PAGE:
Cathleen: I’ve found that by continuing (or starting up) regular meetings (e.g., monthly all hands, one-on-ones with managers, pop-up cross-functional teams, and functional team meetings), people have time to connect and catch up socially at the beginning and end of meetings. For more task-oriented organizations, leaders and managers should be mindful of encouraging this expectation and norm. In many industries (e.g., manufacturing), front-line workers want to see and talk to leadership. These interactions can be primarily social and take place in person or virtually. The most important thing is that they’re taking place in some way! In short, an Affiliative culture can be embedded in the everyday workplace. It just needs to be encouraged, role modeled, and expected by leadership.

Rob: When we started studying group processes and virtual teams many year ago, we found that the same type of team-building exercises used with face-to-face teams were relevant to “vteams.”  Fast forwarding a couple of decades, it still seems relevant to get teams together for some group process training (and discussions around interpersonal relations) designed around non-work problems and issues.

Also, when online group meetings involve a large number of attendees, it seems that a lot of time is lost at the beginning of such meetings while waiting for everyone to show-up.  I think it’s worth it to assign attendees to “rooms” during the first 5 minutes of such meetings to facilitate informal, social interaction within smaller groups.  This would be particularly appropriate if participants were going to work within these smaller or breakout teams later in the meeting.

Question/Comment:  How do you suggest aligning program team culture with the organizational culture. I’m on a large transformational project with over 60 people on the project team (combined internal and 3rd party consultants). We are adopting an agile approach which introduces a lot of new behavioral expectations that don’t align with the way the rest of the organization behaves. What’s the best way to help program team members adapt to these dynamics?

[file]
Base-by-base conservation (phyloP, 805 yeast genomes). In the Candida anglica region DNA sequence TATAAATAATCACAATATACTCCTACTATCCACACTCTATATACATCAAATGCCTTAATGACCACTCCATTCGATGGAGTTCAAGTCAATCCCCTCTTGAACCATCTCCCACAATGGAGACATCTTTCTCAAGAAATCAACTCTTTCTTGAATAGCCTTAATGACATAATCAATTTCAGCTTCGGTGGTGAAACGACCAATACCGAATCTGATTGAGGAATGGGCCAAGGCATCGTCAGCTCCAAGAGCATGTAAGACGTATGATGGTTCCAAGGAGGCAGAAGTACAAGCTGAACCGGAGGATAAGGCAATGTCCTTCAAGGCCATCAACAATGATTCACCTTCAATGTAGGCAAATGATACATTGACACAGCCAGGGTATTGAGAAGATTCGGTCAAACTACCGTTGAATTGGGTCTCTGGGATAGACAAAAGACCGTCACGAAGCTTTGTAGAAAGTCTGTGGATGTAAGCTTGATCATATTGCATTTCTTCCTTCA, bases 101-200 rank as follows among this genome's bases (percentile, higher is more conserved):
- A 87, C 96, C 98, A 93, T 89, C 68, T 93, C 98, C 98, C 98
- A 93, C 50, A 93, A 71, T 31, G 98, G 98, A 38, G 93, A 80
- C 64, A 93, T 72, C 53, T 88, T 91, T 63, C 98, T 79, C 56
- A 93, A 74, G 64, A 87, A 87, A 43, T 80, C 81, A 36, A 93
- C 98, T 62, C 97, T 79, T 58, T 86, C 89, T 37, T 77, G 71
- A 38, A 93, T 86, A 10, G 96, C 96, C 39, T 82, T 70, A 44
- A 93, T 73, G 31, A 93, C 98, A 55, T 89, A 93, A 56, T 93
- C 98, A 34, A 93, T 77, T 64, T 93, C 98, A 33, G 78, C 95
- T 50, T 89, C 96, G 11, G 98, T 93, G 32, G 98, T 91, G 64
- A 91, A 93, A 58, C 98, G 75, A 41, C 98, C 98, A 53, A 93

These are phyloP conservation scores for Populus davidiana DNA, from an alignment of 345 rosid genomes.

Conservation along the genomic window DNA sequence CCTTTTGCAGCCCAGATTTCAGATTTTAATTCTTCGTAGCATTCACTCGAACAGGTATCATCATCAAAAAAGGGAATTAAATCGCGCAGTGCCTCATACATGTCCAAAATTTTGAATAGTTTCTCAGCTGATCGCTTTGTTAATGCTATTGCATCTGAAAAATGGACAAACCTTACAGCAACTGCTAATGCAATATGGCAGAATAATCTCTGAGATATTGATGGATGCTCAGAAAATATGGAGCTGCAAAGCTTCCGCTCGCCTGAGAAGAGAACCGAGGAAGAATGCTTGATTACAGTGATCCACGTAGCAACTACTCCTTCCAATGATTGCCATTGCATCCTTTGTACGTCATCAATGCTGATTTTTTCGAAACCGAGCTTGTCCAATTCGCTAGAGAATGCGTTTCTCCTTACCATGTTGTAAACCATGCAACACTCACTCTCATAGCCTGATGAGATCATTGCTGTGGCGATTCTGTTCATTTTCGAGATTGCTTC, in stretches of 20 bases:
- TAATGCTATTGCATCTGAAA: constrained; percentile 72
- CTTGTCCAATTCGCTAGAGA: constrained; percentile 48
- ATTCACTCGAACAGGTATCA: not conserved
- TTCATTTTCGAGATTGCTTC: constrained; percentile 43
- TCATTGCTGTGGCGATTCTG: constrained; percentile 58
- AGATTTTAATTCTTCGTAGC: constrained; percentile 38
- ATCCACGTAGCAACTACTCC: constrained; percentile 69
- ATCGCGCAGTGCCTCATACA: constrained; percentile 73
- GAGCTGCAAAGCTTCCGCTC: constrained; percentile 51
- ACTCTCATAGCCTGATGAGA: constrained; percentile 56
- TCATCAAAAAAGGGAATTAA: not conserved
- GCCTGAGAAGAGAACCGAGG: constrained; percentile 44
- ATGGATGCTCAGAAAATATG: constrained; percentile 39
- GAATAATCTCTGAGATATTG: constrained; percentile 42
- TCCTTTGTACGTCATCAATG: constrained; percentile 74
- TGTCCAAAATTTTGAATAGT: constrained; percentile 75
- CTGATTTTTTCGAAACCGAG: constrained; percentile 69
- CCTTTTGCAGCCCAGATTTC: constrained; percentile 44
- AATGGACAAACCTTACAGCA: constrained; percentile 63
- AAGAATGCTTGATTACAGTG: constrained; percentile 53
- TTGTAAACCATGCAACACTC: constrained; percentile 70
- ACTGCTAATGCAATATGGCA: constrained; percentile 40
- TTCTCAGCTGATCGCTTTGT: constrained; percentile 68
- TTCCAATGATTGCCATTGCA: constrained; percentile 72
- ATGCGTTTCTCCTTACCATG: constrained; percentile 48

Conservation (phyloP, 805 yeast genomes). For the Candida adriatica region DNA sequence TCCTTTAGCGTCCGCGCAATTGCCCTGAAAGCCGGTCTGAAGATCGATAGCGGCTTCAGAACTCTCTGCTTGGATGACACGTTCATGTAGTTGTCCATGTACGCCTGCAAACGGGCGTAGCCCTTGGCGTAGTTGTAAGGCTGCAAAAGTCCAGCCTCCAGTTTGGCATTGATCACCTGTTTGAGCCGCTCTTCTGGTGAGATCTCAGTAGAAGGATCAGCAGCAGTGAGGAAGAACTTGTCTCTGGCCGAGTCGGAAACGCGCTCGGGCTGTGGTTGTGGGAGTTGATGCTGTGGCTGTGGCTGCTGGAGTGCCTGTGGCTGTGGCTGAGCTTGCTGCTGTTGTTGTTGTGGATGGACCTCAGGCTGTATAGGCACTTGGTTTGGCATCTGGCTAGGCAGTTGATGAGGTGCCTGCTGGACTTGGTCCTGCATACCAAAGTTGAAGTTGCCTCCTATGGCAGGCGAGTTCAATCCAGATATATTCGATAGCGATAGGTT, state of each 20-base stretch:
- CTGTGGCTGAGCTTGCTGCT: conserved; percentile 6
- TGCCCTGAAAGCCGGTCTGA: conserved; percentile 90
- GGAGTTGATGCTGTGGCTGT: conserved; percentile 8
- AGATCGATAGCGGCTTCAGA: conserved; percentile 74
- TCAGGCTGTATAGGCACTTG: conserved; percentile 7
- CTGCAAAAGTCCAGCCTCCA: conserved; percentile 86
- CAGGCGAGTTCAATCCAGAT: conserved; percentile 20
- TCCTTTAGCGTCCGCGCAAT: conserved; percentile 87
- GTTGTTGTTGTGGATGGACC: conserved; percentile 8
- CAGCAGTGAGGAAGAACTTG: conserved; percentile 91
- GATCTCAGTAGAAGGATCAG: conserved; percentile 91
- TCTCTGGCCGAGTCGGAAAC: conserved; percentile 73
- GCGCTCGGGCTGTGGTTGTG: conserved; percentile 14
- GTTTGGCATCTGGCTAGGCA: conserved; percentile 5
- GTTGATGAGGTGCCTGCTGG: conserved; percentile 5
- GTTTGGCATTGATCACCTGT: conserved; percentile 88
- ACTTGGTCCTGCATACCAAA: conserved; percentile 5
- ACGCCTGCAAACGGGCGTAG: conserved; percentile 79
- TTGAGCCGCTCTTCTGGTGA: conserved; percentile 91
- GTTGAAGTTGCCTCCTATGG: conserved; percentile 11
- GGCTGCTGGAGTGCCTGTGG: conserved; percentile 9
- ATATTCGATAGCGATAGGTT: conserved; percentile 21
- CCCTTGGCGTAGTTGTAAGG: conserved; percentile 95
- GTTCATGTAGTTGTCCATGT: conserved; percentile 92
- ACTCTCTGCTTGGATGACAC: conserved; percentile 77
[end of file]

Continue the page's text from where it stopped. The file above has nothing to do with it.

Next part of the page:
Thank you! I always love to hear Robert talk culture 🙂

Submitted by Darci R. Poole, Principal Consultant, Outside-In Consulting, Inc.

Rob: Hello Darci!  Thank you for joining our webinar, your kind note, and your question regarding Agile! 

From my perspective, some of the most interesting work on project teams is being carried out by the Agile 2 Academy. Agile 2® is “A second iteration of Agile that understands and seeks to address today’s challenges…” It is built around updated principles and six sets of seemingly distinct values (e.g., thoughtfulness versus prescription, individual empowerment versus good leadership).  Per your question, like Agile and other innovative ways of working, Agile 2 can be a challenge to implement in organizations with norms and expectations for more traditional or divergent behavioral styles.

I’ve been discussing the relationship between Agile 2 and culture with Cliff Berg, Managing Partner of the Agile 2 Academy.  We see important parallels between the Agile 2 values and principles (at the project level) and the Constructive norms and styles measured by the Organizational Culture Inventory® (at the organizational level).

We propose and are working to empirically test the hypothesis that Constructive (compared to Defensive) organizational cultures more effectively support the adoption and implementation of the Agile 2 principles, which include the range of positive leadership styles that are supported by a Constructive culture.  Organizations with strong Constructive cultures are expected to be more successful than those with Defensive cultures because (1) expectations within the former are more consistent with Agile 2 values and principles and (2) provide greater support for project team members to effectively engage in Agile ways.  Additionally, Constructive norms facilitate the implementation of Agile given that they make it easier for team members to switch between different behaviors within the project team as well as when interacting with external groups (ambidexterity).